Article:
Due to chip restrictions and high demand, the PlayStation 5 and Xbox Series X/S install bases have yet to mature. The PS5 has shipped 7.8 million units in its first year, a little over than the PS4s launch numbers. Abandoning current-gen is a bad business decision that would miss out on tons of sales.
Publishers have compromised by releasing their games across both generations. This dual-gen approach is a great way to maximize sales, eliminate gate-keeping, and also offer next-gen console owners an opportunity to flex their console hardware. Today’s biggest games typically release on both generations in an effort to bridge the sales gap and ease into the new generation. Some publishers like Capcom and Ubisoft have offered free next-gen upgrades.
While 8 years is a long time amass sales, it’s also a long time to be outpaced by major tech advancements. The PS4 and Xbox One are built on outdated Jaguar SoCs and slower, mechanical HDDs that can’t always meet the demands of today’s popular games without significant sacrifices. The lower-end chips lead to 1080p 30FPS (sometimes lower) in-game performance.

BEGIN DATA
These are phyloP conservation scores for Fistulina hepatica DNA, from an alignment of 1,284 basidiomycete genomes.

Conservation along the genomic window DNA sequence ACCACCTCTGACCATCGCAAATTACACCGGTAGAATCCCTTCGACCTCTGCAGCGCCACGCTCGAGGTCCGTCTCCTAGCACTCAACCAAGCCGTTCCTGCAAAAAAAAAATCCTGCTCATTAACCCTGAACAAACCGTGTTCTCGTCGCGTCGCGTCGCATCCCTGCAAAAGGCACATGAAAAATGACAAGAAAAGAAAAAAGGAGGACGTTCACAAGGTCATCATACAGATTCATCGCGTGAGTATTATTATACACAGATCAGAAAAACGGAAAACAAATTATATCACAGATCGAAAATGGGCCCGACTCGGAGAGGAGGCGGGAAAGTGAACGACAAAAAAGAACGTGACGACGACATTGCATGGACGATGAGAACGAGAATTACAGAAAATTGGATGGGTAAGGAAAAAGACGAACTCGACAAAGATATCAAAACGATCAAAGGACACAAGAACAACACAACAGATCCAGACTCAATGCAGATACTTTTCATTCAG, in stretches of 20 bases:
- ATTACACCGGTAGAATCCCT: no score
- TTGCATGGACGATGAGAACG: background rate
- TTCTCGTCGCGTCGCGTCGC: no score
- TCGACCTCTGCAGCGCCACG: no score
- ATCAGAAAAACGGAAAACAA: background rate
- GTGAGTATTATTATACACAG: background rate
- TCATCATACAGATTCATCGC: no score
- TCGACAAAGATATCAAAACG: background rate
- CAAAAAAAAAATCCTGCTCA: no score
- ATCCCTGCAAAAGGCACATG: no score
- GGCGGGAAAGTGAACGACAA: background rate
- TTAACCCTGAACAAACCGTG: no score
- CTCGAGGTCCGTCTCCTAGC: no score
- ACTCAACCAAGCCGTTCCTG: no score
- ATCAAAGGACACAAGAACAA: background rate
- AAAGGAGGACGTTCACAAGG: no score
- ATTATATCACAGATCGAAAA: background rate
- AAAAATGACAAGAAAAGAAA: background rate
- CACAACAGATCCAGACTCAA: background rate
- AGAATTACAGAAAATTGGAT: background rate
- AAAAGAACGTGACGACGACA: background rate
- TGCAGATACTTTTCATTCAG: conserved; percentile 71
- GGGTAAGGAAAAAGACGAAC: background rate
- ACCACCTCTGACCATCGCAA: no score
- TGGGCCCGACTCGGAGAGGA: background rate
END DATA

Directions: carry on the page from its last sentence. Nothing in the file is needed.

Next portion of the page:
Game publishers have a plan to ease into the new console generation without abandoning the existing sizable PS4 and Xbox One market. It’s an approach that includes cross-gen releases, and two parts that emphasize next-gen consoles: exclusive performance and exclusive features.
Smooth Cross-gen Sales Transition
Cross-gen releases are important. Publishers don’t want to leave money on the table, and have embraced a technically difficult path to ensure higher sales potential.